I was delighted to be asked to make a presentation at the first international conference of the Parental Alienation Study Group in Washington, D.C., in October 2017.
My presentation, titled Educational Needs Identified during Reunification Training, suggested that, with a growing awareness in the public domain of the problem of parental alienation,
increasing numbers of professionals are coming forward to work in the field. It is, therefore, critical that core practice standards and frameworks are established, and that these are firmly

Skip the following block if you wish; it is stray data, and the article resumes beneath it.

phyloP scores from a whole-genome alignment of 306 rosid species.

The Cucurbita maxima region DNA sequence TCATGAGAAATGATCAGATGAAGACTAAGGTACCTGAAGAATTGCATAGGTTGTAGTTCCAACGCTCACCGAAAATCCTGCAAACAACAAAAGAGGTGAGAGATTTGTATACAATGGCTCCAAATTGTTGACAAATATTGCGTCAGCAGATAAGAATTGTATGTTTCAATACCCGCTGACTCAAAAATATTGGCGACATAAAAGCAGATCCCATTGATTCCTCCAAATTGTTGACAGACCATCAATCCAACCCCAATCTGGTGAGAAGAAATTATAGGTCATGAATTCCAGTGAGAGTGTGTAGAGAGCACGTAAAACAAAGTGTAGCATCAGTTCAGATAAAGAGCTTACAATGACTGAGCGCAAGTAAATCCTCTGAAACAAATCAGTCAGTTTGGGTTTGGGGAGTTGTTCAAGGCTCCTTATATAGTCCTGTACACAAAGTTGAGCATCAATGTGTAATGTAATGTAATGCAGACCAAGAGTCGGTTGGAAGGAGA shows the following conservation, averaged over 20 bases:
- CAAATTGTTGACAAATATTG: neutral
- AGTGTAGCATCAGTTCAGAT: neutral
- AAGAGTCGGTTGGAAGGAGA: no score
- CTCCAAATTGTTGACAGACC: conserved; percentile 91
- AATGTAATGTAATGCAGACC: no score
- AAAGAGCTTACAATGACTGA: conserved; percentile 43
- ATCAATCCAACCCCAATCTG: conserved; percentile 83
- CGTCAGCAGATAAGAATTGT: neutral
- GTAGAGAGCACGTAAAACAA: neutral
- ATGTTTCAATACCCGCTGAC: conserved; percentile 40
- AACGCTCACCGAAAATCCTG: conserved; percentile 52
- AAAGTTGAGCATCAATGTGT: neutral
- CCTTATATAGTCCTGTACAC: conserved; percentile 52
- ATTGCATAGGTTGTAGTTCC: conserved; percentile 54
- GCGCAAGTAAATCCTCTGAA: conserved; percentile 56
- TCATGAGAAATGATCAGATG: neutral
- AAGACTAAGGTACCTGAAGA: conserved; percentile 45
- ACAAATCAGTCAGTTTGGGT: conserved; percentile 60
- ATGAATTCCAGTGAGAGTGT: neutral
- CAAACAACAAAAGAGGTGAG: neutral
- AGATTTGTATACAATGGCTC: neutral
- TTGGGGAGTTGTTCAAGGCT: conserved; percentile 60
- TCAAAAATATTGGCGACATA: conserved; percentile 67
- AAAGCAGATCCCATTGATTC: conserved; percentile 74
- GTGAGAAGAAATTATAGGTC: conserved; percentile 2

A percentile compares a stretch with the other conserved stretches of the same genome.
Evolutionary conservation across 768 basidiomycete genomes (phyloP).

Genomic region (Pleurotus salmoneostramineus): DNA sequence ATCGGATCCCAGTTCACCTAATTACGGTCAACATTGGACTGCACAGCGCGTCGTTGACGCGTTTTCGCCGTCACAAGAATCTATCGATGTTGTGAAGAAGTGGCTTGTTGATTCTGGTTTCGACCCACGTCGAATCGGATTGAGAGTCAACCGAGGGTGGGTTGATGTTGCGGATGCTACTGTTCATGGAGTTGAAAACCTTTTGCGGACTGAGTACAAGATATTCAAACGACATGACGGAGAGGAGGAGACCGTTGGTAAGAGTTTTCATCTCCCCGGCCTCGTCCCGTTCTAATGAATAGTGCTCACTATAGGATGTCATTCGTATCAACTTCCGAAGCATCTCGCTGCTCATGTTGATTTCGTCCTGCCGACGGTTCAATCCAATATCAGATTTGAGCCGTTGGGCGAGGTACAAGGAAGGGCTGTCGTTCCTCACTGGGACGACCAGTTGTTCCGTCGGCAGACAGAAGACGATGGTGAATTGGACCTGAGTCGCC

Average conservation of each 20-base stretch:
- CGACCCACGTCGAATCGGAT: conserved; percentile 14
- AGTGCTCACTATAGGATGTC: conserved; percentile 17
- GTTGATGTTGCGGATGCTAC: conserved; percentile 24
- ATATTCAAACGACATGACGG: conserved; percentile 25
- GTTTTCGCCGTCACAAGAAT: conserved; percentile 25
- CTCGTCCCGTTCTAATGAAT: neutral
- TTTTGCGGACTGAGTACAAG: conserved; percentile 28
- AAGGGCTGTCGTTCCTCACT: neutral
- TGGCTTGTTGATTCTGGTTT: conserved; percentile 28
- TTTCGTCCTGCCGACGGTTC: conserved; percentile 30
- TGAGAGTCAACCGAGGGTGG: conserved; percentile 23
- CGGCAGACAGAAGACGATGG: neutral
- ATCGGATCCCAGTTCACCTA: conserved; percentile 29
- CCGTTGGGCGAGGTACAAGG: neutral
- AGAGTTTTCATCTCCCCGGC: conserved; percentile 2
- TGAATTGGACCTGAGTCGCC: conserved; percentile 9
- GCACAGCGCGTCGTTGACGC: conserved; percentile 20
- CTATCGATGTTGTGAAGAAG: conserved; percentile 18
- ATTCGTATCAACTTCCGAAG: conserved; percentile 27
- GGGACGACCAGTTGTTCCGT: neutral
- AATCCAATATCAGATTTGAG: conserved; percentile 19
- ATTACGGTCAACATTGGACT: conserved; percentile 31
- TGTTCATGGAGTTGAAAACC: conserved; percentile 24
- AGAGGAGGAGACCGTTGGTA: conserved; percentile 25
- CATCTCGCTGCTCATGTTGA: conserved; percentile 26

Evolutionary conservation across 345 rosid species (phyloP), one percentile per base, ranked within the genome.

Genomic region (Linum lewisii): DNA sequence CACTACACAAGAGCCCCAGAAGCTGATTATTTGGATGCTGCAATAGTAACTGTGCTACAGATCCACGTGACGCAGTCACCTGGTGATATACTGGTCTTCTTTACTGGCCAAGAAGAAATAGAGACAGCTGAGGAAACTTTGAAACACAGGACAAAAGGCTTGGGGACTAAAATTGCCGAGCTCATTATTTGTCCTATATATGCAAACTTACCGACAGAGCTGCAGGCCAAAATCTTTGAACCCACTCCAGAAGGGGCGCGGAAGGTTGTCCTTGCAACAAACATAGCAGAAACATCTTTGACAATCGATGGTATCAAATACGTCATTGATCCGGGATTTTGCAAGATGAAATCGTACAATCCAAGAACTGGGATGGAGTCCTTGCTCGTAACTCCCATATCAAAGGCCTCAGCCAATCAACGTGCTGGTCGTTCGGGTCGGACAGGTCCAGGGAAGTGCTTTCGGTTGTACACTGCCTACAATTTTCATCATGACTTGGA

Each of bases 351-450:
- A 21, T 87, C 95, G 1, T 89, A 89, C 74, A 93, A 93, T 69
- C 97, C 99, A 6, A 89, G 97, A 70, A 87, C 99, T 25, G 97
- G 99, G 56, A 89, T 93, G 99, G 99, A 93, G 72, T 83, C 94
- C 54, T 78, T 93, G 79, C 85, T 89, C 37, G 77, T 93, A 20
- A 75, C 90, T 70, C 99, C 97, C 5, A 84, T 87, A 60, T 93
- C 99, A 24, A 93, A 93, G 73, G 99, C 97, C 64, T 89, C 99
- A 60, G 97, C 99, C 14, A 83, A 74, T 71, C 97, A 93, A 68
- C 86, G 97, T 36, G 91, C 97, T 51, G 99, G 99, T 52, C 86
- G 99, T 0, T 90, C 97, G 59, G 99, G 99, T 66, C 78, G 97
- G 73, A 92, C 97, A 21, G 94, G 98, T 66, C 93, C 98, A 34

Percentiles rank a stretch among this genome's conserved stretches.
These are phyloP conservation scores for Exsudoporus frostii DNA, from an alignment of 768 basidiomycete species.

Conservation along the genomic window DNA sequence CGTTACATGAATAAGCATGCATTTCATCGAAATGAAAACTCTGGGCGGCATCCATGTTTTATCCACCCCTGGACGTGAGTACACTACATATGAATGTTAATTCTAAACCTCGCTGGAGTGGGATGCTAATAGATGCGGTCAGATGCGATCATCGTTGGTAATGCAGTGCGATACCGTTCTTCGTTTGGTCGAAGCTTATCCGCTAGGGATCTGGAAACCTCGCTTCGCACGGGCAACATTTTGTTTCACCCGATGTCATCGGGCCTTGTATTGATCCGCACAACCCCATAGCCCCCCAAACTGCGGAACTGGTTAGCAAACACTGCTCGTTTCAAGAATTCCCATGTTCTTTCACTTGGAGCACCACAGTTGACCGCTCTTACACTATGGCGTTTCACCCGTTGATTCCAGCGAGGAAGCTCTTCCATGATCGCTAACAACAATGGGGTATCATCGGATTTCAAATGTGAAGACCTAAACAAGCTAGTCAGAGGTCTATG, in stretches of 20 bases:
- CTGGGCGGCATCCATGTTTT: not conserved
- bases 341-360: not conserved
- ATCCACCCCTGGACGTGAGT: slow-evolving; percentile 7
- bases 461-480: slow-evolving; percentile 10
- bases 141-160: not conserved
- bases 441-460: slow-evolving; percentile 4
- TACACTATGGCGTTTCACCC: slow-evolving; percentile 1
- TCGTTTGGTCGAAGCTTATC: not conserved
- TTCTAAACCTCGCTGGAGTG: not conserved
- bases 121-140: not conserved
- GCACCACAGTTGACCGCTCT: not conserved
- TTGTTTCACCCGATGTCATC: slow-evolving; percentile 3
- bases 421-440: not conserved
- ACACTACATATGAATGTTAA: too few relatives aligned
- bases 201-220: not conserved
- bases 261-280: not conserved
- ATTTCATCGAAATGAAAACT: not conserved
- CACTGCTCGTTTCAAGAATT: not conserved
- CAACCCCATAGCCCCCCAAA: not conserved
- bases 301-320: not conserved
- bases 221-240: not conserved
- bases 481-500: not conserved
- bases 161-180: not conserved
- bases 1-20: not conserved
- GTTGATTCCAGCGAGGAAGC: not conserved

rooted in the international literature. The presentation considered these core standards and highlighted the essential training needs for practitioners working with assessment and reunification
programs around the world, in order that those standards are met.
The Parental Alienation Study Group, Inc., (PASG) is an international, not-for-profit corporation. PASG has about 400 members – mostly mental health and legal professionals – from 43 countries.
The members of PASG are interested in educating the general public, mental health clinicians, forensic practitioners, attorneys, and judges regarding parental alienation. PASG members are also
interested in developing and promoting research on the causes, evaluation, prevention, and treatment of parental alienation.